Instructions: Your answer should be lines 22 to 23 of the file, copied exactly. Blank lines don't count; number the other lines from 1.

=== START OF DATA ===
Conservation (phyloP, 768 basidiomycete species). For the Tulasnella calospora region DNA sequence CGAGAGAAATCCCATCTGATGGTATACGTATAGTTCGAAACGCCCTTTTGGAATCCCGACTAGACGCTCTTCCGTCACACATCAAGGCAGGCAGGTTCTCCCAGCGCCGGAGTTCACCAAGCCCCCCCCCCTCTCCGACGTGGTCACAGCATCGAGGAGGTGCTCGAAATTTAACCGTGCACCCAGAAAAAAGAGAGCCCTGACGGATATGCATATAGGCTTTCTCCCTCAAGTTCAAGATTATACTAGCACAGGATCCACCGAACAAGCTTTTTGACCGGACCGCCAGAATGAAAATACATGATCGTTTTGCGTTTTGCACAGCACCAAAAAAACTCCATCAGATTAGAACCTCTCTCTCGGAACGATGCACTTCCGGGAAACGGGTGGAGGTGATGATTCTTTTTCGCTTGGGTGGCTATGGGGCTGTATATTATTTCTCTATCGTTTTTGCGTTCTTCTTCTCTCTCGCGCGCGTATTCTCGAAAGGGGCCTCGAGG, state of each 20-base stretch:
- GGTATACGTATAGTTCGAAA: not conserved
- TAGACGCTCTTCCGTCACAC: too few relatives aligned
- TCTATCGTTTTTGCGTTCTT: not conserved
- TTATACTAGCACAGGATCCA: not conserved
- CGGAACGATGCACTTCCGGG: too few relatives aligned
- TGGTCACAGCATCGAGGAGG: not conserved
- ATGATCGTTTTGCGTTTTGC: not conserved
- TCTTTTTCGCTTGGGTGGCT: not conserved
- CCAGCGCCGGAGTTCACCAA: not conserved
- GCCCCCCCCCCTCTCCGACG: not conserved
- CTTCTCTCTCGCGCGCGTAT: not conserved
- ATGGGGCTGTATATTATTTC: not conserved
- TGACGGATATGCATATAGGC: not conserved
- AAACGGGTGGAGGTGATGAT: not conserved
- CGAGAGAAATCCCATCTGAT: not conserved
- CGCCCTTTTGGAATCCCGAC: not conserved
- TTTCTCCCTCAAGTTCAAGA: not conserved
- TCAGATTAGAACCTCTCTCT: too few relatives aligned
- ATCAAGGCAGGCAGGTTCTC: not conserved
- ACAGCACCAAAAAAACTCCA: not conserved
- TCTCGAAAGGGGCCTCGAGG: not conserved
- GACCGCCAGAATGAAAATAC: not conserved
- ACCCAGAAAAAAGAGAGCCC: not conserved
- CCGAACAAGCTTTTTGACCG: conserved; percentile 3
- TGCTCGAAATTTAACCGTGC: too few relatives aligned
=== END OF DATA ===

- TCTCGAAAGGGGCCTCGAGG: not conserved
- GACCGCCAGAATGAAAATAC: not conserved